The dharma wanderer’s clueless ignorance about this mystery was dissolved years later when he discovered that both companies were selling chemical products that were thought by many experts to be harmful: glyphosate from Monsanto and PFAS from Dupont. Both chemicals have been linked to serious illness and disease. This discovery led the dharma wanderer to seek out information about glyphosate. As he continued to learn more, he sought to avoid conventionally grown agricultural crops that were almost universally treated with applications of Roundup.
Sixth Discovery: Diet, Healthy Fats and Nutraceuticals
The dharma wanderer’s ongoing efforts to continue optimizing his health, wellness and well-being led him and his life partner to engage a local nutritionally oriented family physician within the MDVIP system in the fall of 2021. One of the benefits of the annual fee was more comprehensive and precise measurement of their blood. The medical consultation and quantitative/graphical report included an extensive variety of heart health measures. The dharma wanderer had presumed their regular exercise and mostly vegetarian diet would yield a healthy cardiac profile. This was not the case. He had been completely ignorant about the importance of healthy fats for their dietary regimen. As a result of including almost no fats in their diet, his body was apparently making cholesterol, so there were multiple lipid [fat] measures in the undesirable range for high risk. These included cholesterol, triglycerides, HDL and LDL-P. This became an intense wake up call for more detailed research.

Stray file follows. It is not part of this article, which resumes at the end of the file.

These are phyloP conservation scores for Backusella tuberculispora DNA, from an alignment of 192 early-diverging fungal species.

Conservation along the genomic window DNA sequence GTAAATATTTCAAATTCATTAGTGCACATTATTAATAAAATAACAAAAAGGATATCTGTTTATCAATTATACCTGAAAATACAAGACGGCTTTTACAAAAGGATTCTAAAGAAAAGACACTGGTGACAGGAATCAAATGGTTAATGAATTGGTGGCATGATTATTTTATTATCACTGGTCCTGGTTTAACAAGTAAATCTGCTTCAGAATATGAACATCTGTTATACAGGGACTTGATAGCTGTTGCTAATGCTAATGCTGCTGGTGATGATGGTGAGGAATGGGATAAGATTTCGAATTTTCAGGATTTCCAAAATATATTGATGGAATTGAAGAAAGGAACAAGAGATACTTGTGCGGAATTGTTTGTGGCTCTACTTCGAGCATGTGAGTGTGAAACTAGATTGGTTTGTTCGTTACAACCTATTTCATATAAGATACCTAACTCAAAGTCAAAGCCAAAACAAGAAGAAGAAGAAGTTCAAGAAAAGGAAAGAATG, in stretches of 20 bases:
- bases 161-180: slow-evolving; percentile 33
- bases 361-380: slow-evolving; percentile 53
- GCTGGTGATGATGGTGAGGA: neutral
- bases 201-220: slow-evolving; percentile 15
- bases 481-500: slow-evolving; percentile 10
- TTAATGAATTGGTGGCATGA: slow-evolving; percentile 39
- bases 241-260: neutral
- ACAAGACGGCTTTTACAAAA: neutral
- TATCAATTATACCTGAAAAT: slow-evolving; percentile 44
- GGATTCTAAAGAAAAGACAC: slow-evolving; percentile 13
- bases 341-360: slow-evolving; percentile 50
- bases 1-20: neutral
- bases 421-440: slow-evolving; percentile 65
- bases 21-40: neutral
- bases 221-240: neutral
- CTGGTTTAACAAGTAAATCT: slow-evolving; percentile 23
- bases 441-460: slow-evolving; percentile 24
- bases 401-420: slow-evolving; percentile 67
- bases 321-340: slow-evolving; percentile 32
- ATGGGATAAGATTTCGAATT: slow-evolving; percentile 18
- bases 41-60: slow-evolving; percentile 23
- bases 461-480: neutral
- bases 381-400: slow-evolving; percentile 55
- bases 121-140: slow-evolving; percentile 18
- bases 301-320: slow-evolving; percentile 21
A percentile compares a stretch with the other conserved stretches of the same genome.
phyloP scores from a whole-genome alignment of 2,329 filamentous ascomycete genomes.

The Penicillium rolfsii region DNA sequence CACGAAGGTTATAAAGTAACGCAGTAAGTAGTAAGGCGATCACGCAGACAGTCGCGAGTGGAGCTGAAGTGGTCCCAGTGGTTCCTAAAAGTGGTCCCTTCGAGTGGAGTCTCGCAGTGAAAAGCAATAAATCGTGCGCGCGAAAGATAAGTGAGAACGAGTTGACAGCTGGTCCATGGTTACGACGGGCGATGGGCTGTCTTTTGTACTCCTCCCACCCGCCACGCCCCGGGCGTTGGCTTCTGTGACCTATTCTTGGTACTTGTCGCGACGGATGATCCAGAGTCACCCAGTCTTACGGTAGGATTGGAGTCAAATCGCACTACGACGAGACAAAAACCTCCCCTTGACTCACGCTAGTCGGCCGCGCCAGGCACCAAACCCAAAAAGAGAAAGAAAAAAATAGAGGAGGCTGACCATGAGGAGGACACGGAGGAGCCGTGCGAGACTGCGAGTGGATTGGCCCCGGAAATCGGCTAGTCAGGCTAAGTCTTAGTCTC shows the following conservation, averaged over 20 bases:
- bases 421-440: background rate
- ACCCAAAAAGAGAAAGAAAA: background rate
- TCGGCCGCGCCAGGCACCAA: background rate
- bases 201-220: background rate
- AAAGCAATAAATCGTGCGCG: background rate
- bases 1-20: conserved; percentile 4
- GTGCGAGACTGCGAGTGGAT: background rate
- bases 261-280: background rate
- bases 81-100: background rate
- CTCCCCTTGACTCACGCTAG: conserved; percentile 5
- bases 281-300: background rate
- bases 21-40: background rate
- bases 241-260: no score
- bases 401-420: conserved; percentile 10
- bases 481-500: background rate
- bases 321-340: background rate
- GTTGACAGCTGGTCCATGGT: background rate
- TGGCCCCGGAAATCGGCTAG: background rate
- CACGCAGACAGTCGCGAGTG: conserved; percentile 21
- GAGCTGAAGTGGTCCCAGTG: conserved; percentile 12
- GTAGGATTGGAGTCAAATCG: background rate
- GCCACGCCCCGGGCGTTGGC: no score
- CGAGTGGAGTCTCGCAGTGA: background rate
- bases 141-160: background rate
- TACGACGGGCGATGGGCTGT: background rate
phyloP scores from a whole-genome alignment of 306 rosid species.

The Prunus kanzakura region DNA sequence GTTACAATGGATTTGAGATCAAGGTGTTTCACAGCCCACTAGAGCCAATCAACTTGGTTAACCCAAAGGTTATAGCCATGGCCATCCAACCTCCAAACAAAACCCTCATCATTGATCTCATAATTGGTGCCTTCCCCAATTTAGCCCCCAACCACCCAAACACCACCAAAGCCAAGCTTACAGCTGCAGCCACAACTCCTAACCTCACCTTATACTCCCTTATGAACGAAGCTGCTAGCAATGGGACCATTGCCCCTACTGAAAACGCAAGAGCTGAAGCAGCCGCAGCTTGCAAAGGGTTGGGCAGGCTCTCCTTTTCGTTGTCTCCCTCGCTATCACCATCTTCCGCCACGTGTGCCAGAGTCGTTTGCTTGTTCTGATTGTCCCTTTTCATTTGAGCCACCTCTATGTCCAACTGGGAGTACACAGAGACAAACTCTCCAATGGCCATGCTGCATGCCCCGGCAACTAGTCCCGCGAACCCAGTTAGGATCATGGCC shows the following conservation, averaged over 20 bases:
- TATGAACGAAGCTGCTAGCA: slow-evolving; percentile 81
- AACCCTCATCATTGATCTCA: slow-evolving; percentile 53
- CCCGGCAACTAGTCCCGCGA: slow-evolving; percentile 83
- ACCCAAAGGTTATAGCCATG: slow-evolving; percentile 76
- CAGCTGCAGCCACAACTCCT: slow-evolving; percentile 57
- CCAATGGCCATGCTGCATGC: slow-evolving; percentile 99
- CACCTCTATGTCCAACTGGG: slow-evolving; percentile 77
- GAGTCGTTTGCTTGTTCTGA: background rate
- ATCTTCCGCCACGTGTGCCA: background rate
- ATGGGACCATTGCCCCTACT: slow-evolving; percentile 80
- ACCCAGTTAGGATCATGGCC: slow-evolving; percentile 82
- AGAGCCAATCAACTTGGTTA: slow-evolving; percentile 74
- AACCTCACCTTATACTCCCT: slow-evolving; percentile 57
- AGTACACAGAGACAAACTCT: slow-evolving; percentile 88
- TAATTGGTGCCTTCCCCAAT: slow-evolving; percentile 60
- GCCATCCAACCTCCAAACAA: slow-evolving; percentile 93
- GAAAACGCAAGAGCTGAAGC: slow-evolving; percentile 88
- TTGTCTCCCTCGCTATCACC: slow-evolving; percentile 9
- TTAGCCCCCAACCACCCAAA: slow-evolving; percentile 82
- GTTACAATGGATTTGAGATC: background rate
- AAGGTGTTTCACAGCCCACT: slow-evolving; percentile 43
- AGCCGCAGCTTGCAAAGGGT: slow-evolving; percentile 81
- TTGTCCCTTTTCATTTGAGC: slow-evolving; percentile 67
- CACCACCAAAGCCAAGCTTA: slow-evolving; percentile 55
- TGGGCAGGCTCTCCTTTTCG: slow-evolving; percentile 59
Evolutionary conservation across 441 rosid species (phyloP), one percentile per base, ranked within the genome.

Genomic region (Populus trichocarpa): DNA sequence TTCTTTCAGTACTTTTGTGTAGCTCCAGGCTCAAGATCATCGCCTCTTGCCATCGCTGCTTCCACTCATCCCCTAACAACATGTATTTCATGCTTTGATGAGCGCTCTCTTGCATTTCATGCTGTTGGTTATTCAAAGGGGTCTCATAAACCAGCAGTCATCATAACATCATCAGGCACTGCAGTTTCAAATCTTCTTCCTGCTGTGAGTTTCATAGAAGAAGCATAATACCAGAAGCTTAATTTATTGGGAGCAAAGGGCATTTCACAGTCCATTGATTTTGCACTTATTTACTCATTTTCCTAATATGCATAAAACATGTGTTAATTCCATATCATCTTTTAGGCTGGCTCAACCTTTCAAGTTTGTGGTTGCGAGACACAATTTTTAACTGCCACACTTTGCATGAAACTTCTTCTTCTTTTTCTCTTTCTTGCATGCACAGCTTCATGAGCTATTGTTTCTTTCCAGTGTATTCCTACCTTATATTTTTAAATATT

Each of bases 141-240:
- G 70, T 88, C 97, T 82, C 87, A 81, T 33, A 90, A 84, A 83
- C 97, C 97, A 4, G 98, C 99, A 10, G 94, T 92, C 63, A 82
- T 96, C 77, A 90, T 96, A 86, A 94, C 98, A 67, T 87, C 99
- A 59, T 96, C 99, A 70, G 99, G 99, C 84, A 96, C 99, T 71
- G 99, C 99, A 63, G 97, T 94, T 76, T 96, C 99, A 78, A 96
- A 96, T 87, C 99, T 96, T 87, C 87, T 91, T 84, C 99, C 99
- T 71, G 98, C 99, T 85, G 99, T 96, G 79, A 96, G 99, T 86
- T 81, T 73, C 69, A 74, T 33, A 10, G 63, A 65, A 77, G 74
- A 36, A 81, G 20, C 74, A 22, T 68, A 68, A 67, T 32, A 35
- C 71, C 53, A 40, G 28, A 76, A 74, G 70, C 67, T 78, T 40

He proceeded to do a deep dive into the pubmed database using a variety of search terms centered around dyslipidemia. He began his self education with more than forty hours of search queries and downloads of published articles and their abstracts. Reading the abstract summaries and most relevant sections gave him a helpful orientation to the potential for a combination of nutraceuticals that included red yeast rice as an alternative to the conventional medical recommendation of statins for hyperlipidemia. Further research indicated there were benefits to be gained by modifying their diet to include daily avocado, omega 3 fatty acids and high polyphenol extra virgin olive oil, plus cold water fatty fish twice per week. There was also research that indicated high intensity intervals [HIIT] were more effective than steady state cardio for reducing key heart health measures. Following the detailed protocol recommended by Dr. Mark Houston, along with implementing a vigorous exercise program, the dharma wanderer’s heart health results showed remarkable improvement in only three months.